Michilía is located 75 km to the south of the town Durango in the Sierra de Michis, a branch of the Sierra Madre Occidental. The Sierra de Michis consists of igneous rock of the tertiary period. In the reserve, the topography is marked by a high degree of relief. There are several ephemeral streams and lagoons, besides the two permanent streams, Laurel to the west and Temascal to the southeast. There are also marshy meadows in the core area. Pine and Holm oak forests cover the greater part of the reserve.
Declaration date: 1977Surface area: 342,388 haAdministrative division: Municipalities of Tlahualillo and Mapimí in the State of Durango, Municipality of Jiménez in the State of Chihuahua and Municipality of Sierra Mojada in the State of Coahuila
Designation date: 1977
Ecosystem-based network: Global Change in Mountain Regions (GLOCHAMORE) and Global and Climate Change in Mountain Sites (GLOCHAMOST)
Surface: 35,932.54 ha
- Core area(s): 9,422.5 ha
- Buffer zone(s): 26,510.04 ha
- Transition zone(s): 97,148.7 ha
The Biosphere Reserve is located in one of the branches of the Western Sierra Madre. Its physiographic limits are two mountain chains: the Sierra Michis and the Sierra Urica.
The area between these two Sierras has several plateaux and small hills, separated by valleys and canyons of varying depth. There are five types of vegetation in the Reserve: Conifer forest (Pinus, Quercus-Pinus, Pseudotsuga spp, Cupressus and Juniperus), Oak (Quercus) forest, grasslands, xerophyllus shrubland, and aquatic and subaquatic vegetation.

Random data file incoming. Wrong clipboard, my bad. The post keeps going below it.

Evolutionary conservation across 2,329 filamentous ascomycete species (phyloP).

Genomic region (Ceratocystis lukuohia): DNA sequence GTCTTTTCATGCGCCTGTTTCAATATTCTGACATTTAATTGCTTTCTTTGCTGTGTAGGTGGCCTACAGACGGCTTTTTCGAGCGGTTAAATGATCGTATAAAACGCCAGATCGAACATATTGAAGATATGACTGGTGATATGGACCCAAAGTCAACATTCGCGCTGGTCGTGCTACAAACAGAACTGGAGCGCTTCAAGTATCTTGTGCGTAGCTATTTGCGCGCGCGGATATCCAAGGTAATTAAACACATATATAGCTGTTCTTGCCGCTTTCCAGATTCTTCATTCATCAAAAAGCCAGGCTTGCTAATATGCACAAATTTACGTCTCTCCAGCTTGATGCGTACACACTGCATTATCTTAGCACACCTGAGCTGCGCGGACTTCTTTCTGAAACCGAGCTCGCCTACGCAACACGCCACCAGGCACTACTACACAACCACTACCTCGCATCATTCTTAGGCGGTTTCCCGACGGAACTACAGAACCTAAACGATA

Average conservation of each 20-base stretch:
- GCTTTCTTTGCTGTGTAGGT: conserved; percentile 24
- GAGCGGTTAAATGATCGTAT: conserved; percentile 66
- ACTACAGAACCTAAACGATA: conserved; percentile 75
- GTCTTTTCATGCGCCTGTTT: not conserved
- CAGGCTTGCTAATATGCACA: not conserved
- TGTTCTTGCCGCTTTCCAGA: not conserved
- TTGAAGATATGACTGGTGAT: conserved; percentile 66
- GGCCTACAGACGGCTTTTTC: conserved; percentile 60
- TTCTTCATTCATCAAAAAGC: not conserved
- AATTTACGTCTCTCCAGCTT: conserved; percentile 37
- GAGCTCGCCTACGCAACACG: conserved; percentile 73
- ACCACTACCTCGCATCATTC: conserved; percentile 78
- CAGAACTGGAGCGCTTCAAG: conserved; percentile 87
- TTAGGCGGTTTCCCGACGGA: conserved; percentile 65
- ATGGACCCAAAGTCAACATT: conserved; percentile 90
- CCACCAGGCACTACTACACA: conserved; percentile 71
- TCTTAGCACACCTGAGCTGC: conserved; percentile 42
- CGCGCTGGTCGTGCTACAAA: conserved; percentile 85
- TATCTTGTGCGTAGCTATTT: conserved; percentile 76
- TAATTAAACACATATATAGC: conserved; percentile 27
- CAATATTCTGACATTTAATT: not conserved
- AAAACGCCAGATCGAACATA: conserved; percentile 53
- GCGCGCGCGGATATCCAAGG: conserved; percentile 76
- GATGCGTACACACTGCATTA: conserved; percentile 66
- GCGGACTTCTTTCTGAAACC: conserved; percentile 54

Its forests act as a catchment area for two basins that are important for the region’s agriculture. The Reserve hosts 770 species of vascular plants. The fauna in the reserve is predominantly of Nearctic origin with North American affinities. The Imperial Woodpecker (Campephilus imperialis) used to live in the area but is now extinct. The Mexican Gray Wolf (Canis lupus baileyii) and the American Black Bear (Ursus americanus) have been reintroduced in the Reserve.
Among the most important vertebrate species are the White-tailed Deer (Odocoileus virginianus), the Puma (Puma concolor), the Coyote (Canis latrans), the Wild turkey (Meleagris gallopavo), the Thick-billed Parrot (Rhynchopsitta pachyrhyncha) and the Golden Eagle (Aquila chrysaetos).
90% of the Biosphere Reserve's buffer and transition zones are used for animal husbandry activities, while most of the communal farms also have some agriculture areas for subsistence. Tourism is not substantial, with just a few groups that either come for hunting or research.
There are several projects aimed at diversifying the economic activities in the Biosphere Reserve, like workshops on craft production, creation of forestry sustainable units, among others.
Last updated: October 2018